MotoGP Performance Riding Techniques – Cycle News


Rennie Scaysbrook | June 15, 2021

Have you ever wondered how the world’s fastest runners do what they do every other Sunday? This is a question that has occupied the brain of rider trainer Andy Ibbott for as long as he can remember, so about fifteen years ago he released the first version of the MotoGP Performance Riding Techniques series of books.

The title says it all. MotoGP Performance Riding Techniques are a must read for those who want to get the most out of corners, braking, and whatever else you can think of that can make you faster on the track and more efficient on the road.

Fast forward to 2021 and this is the fourth revision of this incredible volume of riding information, where Andy tries to decode the body language of the fastest MotoGP riders in the world so that we mere mortals can better understand how to ride a racing motorcycle on the edge.

Andy’s story is indeed a source of inspiration. After suffering a stroke in 2010 and being offered a five percent chance of survival, Andy is now a dedicated marathon runner despite limited use of the right side of his body.

His curriculum vitae includes quite famous names, including that of trainer of the 2005 125cc world champion and multiple Moto2 race winner Thomas Luthi.

MotoGP Performance Riding Techniques | Tilting

List of prices: £ 29.99 ($ ​​32)

Remarkable feature: An incredible depth of information on just about every facet of fast driving.

freewheeling Excellent distribution of various racing situations
freewheeling Extremely in-depth analysis, particularly with regard to driving position and braking
endo-down It will take you a long time to get through it, just because it’s so thorough. But that’s not really a bad thing, is it?
There is no lack of information here.

MotoGP Performance Riding Techniques | Reader analysis

It took me a long time to write it because it was long to read. Be an avid club runner with an eye on a pretty big international race next June, reading MotoGP Performance Riding Techniques couldn’t have happened at a better time.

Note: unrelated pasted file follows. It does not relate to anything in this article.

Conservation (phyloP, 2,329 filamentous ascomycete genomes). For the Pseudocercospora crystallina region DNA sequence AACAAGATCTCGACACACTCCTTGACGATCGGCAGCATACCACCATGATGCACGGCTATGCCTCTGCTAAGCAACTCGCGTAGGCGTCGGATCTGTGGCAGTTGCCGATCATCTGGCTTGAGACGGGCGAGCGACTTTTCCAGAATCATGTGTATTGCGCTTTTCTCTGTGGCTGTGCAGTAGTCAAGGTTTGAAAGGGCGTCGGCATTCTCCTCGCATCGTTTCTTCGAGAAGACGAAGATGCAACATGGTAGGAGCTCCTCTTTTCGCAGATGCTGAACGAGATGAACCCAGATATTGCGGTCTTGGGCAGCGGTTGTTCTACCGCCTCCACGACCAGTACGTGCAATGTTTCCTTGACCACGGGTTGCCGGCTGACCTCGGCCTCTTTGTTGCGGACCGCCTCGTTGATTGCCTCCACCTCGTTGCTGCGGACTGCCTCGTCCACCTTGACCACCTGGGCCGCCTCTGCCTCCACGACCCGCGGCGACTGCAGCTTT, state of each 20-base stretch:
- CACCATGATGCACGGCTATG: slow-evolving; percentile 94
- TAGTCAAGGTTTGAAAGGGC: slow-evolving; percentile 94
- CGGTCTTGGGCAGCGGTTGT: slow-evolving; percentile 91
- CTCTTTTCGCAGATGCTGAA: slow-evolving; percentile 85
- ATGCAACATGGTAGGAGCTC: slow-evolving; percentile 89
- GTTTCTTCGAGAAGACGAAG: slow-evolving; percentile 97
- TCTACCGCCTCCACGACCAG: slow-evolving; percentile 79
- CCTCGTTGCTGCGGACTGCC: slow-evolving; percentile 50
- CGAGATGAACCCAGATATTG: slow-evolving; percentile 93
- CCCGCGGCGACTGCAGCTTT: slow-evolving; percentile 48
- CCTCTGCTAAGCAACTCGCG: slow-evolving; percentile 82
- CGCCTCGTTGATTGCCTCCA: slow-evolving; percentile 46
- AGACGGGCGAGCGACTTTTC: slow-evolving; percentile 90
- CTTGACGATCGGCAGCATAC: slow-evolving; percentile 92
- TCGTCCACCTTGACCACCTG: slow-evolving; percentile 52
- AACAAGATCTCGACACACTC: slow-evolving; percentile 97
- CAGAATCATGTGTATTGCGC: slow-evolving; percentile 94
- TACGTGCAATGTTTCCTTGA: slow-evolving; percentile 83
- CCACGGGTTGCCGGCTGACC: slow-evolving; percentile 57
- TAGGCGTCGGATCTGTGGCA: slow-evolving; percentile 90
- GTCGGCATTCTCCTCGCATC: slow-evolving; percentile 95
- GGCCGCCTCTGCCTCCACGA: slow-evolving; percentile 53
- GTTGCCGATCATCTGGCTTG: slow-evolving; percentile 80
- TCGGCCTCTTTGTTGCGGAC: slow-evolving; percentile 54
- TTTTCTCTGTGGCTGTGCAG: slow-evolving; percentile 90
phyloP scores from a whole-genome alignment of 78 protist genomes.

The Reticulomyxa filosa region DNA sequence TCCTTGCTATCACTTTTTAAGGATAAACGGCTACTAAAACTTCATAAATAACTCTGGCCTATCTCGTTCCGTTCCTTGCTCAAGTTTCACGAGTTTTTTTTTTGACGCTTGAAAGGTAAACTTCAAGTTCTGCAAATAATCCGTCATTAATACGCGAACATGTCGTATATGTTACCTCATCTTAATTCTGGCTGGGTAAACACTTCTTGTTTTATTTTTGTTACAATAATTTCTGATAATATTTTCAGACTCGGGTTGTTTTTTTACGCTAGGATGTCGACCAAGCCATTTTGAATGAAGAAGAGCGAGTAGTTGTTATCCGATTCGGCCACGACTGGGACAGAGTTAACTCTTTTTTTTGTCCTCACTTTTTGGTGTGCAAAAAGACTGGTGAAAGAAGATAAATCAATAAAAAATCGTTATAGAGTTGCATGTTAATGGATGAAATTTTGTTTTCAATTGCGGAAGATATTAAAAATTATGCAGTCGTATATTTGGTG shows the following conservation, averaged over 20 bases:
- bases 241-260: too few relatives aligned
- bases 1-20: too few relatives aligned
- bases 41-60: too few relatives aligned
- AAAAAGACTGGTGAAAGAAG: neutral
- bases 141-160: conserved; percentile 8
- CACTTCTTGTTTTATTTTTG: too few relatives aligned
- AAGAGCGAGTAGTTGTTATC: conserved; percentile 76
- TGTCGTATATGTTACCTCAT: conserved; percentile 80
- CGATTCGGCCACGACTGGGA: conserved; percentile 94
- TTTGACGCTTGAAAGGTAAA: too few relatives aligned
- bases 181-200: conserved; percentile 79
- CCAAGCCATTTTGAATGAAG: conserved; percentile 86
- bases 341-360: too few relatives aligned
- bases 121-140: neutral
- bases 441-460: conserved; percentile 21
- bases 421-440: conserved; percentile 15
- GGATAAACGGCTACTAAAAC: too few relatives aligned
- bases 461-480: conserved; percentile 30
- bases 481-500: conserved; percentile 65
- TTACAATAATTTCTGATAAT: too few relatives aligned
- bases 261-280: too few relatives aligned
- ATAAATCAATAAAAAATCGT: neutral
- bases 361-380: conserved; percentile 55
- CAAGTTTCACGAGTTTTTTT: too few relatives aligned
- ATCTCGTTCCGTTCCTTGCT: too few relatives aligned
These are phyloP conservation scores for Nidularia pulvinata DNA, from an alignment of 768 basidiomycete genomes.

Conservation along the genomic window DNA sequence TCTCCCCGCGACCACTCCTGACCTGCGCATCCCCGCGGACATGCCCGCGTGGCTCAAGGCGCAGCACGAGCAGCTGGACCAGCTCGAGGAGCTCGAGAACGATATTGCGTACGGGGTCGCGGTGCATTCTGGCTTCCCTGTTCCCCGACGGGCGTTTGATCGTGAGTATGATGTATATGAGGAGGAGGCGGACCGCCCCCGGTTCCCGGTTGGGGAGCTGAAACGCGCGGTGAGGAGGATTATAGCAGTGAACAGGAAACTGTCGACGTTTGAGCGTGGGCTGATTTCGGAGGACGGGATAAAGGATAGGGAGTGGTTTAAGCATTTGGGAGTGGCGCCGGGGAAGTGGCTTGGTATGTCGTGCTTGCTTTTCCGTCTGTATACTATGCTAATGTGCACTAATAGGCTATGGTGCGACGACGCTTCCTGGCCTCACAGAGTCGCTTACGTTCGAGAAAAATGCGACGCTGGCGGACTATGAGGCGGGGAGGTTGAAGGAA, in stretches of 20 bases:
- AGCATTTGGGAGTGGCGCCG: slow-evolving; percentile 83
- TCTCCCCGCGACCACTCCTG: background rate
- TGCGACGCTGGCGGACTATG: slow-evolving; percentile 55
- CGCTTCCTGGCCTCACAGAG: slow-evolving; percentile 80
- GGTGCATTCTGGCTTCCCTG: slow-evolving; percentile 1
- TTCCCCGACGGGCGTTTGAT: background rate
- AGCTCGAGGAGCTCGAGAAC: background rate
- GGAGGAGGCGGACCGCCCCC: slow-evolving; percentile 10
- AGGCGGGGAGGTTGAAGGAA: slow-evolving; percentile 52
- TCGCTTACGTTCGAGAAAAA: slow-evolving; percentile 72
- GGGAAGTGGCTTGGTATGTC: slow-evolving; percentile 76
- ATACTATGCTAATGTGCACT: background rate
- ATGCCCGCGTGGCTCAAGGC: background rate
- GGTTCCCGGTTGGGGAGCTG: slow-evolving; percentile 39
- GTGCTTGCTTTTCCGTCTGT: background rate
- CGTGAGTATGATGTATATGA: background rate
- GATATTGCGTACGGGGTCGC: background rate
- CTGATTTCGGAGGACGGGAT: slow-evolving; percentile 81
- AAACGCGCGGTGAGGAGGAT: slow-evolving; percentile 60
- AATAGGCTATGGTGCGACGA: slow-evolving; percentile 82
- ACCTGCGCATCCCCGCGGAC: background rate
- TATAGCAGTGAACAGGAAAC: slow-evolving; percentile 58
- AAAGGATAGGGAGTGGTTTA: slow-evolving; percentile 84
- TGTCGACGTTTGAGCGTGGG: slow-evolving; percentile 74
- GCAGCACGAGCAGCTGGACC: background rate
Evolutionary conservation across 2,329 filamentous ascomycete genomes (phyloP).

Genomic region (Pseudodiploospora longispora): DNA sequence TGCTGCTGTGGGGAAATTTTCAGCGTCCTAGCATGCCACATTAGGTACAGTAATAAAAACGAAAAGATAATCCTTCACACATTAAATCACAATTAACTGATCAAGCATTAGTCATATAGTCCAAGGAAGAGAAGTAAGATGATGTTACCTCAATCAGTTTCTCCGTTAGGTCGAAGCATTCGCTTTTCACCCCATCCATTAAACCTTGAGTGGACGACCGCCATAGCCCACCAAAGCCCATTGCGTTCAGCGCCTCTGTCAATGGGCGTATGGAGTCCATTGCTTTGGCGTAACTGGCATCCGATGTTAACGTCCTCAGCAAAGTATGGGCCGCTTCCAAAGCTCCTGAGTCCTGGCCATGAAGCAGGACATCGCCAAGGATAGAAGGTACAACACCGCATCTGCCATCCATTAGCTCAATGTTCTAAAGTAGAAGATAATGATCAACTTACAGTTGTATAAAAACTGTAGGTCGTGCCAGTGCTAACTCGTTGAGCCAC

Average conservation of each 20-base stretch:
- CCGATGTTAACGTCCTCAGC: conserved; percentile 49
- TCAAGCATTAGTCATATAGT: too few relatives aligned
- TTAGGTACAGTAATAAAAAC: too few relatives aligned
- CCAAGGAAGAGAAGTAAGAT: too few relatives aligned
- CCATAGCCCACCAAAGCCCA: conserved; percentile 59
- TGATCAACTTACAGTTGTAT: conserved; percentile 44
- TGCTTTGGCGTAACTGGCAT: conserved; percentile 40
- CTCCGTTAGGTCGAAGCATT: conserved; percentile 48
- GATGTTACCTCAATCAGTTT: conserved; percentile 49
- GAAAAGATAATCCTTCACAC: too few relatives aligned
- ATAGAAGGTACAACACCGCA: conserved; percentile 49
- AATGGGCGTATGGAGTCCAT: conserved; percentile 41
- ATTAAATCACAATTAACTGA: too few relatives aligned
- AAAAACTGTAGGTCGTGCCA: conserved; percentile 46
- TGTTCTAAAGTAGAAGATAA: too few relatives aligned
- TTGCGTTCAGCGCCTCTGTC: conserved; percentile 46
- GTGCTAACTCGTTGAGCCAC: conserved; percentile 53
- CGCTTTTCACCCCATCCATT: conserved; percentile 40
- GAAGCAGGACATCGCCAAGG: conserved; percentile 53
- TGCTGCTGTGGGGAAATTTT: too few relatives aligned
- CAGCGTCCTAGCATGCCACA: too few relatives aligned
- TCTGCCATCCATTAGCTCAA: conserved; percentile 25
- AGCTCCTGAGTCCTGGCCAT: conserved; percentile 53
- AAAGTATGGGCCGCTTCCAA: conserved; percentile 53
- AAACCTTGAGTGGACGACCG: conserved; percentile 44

Breaking down information that seems invisible to the naked eye takes some type of author, and Andy has done a great job of explaining what happens when you try to go fast. Granted, they are the best riders in the world and with total unobtanium equipment, but at the end of the day it’s still human beings who ride motorcycles and the same basic principles apply whether you are MotoGP or CVMA.

One area that constantly interests me is braking, or more specifically, the use of the rear brake to help the chassis turn. As Andy says, “Braking on the right track is not the art of slowing down, as most people think. Braking is another tool to go faster. There are quotes from everyone like Rossi to Crutchlow to Bradley Smith on this subject, and it’s a captivating read.

There are sections in the book that are not related to driving mechanics at all but more to driver software. Particularly intriguing is Chapter 12, titled “Outwitting,” and it begins, predictably enough, with a blatant photo of mind game master Marc Marquez. Getting inside a rider’s head can get them beat before the green light, and Andy gives you some sneaky tips on how to get the mental leap over your opponent, which you will probably never see in another rider coaching manual!

MotoGP Performance Riding Techniques is an entertaining read for anyone who wants to know how to do it best on the weekends. It’s a visually appealing book, with plenty of diagrams and breakdowns of various driving situations, all illustrated with brilliant photographs.

If you have a track day or a club racer nut in your family, you’ve just found their next birthday present. CN

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